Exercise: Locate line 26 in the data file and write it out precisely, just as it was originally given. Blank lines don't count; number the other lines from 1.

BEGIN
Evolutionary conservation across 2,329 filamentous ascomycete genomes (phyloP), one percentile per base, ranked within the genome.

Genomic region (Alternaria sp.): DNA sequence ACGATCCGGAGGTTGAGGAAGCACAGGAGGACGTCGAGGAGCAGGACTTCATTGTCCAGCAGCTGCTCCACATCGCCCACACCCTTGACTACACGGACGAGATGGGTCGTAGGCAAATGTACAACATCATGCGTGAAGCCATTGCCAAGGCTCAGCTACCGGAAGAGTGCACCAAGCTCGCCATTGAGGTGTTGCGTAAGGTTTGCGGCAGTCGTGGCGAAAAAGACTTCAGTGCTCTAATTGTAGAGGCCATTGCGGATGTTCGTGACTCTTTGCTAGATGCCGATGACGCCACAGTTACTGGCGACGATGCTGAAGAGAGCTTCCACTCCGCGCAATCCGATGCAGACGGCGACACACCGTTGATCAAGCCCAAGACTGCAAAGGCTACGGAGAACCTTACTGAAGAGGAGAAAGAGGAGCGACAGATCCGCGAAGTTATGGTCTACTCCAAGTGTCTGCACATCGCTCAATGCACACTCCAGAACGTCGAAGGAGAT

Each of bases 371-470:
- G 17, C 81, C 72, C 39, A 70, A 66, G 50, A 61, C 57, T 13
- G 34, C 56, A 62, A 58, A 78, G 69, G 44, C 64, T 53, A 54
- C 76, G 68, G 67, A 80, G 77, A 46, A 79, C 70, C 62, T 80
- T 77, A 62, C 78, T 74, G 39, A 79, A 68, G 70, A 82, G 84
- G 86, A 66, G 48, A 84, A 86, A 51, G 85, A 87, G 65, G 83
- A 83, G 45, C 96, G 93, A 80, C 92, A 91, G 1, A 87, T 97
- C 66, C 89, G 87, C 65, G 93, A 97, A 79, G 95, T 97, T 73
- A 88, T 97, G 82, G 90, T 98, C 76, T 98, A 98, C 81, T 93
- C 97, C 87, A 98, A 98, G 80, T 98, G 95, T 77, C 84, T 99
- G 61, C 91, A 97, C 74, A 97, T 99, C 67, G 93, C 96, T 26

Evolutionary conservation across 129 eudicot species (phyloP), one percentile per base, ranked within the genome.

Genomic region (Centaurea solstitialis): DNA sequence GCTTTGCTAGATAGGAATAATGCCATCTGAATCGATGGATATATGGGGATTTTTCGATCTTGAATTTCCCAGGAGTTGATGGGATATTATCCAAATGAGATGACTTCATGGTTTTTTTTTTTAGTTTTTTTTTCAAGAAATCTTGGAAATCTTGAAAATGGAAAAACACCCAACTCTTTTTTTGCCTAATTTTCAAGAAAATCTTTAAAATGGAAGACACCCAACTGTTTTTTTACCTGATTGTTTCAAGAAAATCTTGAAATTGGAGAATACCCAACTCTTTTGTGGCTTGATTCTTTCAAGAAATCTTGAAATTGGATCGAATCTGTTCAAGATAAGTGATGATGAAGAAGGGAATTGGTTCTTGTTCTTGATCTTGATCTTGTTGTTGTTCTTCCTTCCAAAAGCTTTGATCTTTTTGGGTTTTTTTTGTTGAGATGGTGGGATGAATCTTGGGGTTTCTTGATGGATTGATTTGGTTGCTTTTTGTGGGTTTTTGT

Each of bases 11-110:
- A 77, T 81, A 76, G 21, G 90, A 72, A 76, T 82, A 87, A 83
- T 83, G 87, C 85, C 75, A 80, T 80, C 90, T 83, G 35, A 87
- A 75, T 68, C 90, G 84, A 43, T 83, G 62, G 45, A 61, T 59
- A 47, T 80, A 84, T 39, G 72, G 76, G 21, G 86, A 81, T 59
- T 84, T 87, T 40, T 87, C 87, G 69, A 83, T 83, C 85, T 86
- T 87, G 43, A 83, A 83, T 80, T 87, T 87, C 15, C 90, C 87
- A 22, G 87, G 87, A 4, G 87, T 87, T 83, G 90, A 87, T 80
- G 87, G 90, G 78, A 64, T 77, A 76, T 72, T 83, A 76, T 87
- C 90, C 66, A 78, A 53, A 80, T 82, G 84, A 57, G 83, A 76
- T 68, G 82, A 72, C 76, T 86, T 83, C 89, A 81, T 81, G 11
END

- T 68, G 82, A 72, C 76, T 86, T 83, C 89, A 81, T 81, G 11